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Minimum string tension needed to move the block

  1. Mar 18, 2009 #1
    1. The problem statement, all variables and given/known data

    A 1.50 kg steel block is at rest on a steel table. A horizontal string pulls on the block. The coefficient of static friction of dry steel on steel is Uk=.800, the coefficient of kinetic friction of dry steel on steel is Uk=.600, and the coefficient of kinetic friction of lubricated steel on steel is UkLUBE=.050

    What is the minimum string tension needed to move the block?
    If the string tension is 19.0 N, what is the block's speed after moving 1.30 m?
    If the string tension is 19.0 N and the table is coated with oil, what is the block's speed after moving 1.30 m?


    2. Relevant equations

    F = (Uk)mg

    3. The attempt at a solution

    What is the minimum string tension needed to move the block?
    F = (.8)(1.5)(9.8) = 11.76
    F = 11.8

    If the string tension is 19.0 N, what is the block's speed after moving 1.30 m?
    Since we know we need at least 11.8 to get it to move, we have an additional 7.2N
    So i figured...

    F = ma
    7.2 N = (1.5kg)a
    a = (7.2)/(1.5)
    a = 4.8 m/(s^2)

    Anyways, im a little confused on what to do after i have the acceleration.



    If the string tension is 19.0 N and the table is coated with oil, what is the block's speed after moving 1.30 m?

    I figure i could approach this the same was as the second question but i would basically just need to recompute the minimal tension required to move it.
     
  2. jcsd
  3. Mar 18, 2009 #2

    PhanthomJay

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    Your first answer on the minimum force necessary to move the block is correct, but the other answers are incorrect, because the block is moving. The net force is not 7.2N. Once you get the acceleration, you can get the speed after 1.3 m by using the kinematic equations, but it is easier to use the Work-Energy theorem, if you are familiar with it.
     
  4. Mar 18, 2009 #3
    How would icorrectly calculate the net force since its not 7.2N? Or what should I calculate first? I need the acceleration right?
     
  5. Mar 18, 2009 #4
    Any more hints?
     
  6. Mar 19, 2009 #5
    I dont get why the net force isn't 7.2N if i add the right pushing forcing thats 19N and the left pushing for thats 11.8N (19N - 11.8N = 7.2N ????)
     
  7. Mar 19, 2009 #6
    Now, basically the kinetic friction coefficient can be used to account friction only when the block starts moving. The moment the block starts to move, the static friction reduces to kinetic friction and the opposition to the applied force gets reduced so that the body can accelerate. Keeping this point in mind, you can calculate the block's speed with the help of kinematic equations.
     
  8. Mar 19, 2009 #7
    So instead could i assume with 19N being applied the total net force after traveling 1.3m would be:

    F = (.6)(1.5)(9.8) = 8.82N

    19N - 8.82N = 10.18N

    10.18 N is the total net force?

    Taking this netforce
    A = -(Uk)(g) = -(.6)(9.8) = 5.88

    X1 = -(V^2)/2(-5.88)

    Since we know X1

    1.3 = [-(V^2)]/[2(-5.88)]

    negatives will end up canceling out...

    1.3 = [(V^2)]/[2(5.88)]

    simply multiplication...
    1.3 = [(V^2)]/[11.76]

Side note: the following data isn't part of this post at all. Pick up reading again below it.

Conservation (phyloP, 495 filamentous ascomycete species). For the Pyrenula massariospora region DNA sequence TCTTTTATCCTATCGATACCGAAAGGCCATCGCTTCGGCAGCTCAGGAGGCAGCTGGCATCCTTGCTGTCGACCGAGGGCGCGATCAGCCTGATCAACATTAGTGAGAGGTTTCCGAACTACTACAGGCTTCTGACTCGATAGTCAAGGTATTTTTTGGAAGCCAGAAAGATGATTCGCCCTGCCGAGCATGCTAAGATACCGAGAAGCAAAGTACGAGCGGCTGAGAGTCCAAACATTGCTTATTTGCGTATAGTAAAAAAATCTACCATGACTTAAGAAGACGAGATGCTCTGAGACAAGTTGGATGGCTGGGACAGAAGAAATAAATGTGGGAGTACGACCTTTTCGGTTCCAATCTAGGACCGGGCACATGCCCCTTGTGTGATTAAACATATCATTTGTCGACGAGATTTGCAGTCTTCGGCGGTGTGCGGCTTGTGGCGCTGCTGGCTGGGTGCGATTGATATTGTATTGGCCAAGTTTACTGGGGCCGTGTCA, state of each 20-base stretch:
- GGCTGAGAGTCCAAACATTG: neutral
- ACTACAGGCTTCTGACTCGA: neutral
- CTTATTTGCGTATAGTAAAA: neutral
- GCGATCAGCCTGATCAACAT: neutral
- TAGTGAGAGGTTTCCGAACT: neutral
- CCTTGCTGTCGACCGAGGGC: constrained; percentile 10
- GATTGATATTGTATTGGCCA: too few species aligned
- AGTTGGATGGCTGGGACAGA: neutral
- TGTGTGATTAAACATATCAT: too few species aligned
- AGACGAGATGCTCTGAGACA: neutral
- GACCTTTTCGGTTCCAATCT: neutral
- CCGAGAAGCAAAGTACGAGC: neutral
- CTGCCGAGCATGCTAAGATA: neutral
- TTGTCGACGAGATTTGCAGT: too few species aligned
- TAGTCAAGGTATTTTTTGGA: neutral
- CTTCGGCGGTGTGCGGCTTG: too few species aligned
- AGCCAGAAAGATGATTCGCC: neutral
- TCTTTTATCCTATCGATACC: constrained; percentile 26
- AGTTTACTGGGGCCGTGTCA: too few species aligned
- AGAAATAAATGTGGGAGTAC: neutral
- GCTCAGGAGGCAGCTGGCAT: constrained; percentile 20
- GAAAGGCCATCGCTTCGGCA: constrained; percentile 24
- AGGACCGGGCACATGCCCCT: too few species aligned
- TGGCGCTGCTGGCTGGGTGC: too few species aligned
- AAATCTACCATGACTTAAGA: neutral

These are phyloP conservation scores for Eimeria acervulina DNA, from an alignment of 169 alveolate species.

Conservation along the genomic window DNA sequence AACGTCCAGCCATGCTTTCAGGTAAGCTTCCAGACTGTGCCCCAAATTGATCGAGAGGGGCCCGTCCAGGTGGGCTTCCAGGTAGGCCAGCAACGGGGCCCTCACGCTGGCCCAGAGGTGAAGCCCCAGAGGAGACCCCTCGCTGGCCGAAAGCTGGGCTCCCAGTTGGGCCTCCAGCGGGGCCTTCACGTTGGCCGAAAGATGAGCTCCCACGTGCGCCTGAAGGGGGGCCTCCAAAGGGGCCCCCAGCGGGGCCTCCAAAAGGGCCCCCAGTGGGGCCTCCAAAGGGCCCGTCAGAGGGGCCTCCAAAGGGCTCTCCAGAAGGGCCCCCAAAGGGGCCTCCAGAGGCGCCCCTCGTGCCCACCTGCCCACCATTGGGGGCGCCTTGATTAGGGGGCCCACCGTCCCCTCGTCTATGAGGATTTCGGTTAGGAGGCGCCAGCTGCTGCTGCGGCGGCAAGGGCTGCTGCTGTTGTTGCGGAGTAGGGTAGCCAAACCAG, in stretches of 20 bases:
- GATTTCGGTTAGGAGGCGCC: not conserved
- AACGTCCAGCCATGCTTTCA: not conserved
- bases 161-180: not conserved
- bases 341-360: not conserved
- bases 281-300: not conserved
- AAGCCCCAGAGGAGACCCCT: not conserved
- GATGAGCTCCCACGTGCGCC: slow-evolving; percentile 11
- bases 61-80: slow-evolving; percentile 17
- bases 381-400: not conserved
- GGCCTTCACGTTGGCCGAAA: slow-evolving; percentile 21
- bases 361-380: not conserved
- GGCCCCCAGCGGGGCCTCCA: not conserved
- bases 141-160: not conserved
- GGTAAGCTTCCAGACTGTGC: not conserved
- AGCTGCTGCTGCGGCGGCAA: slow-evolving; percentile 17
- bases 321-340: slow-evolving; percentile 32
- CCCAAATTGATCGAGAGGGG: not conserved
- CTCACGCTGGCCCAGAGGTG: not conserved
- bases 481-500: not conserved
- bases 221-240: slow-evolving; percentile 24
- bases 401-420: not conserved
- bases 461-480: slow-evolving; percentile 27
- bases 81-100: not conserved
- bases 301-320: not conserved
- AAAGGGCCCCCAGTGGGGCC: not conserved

more multiplication...

    15.288 = (V^2)

    Square root of 15.288

    3.90 m/s I know the answer is wrong but thats what i've come up with right now...
     
  9. Mar 19, 2009 #8
    What I meant was, you've applied the minimum force to move the block. Let that be the same. instead for the static friction coefficient, now the block's movement would be resisted only by kinetic friction. Evaluate the same equations using the kinetic friction coefficient. Find out the net acceleration and use kinematic relations.
     
  10. Mar 19, 2009 #9
    Isn't that what i did?????????
     
  11. Mar 19, 2009 #10
    Well, that is the idea. See if your calculations are right.
     
  12. Mar 19, 2009 #11
    Everything seems to check out mathematically. Am i using the wrong equation anywhere???
     
  13. Mar 19, 2009 #12
    Yes, that is correct.
    What was that step for?

    Net force = Mass X Acceleration.
    Find out acceleration and solve the rest.
     
  14. Mar 19, 2009 #13
    Alright so if thats the case...

    Acceleration would equal 3.92 (m/(s^2) correct?
     
  15. Mar 19, 2009 #14
    No, what is the mass of the block? 1.5 Kg.
    What is the net force? 10.18 N.
    Calculate acceleration!
     
  16. Mar 19, 2009 #15
    I used 5.18N as the netforce for my calculations earlier, now that i used 10.18N as my netforce my acceleration should be correct since it is: 6.78 m/(s^2) ???
     
  17. Mar 19, 2009 #16
    Tell me if you've got it right. I may be wrong, you know.. :uhh:
     
  18. Mar 19, 2009 #17
    Yes, go on. Solve the rest and tell me if you get it right.
     
  19. Mar 19, 2009 #18
    Got it!
    I used:
    Vf = final velocity, which we are trying to find
    Vi = initial velocity, which is 0?
    a = 6.67m/s
    X = 1.3m

    (vf^2) = Vi + 2aX

    Anyways after a bit of math the final velocity it reaches when it is at 1.3m is: 4.16 m/s
    Which by the way is correct. However, i was supposed to give the answer as 4.20 instead (something about sig figs) but anyways, i got that part. I'm going to do the next part, but that should be easy to do now *i hope*.
     
  20. Mar 19, 2009 #19
    And for the second part basically following the same methods from before, the correct answer is: 5.16
     
  21. Mar 19, 2009 #20
    Ok. Great. You get the ideas right, then everything is okay. You should understand why the kinetic coefficient is used immediately after the block moves. Problems do vary. You may not be able to apply the same thing to each problem.
     
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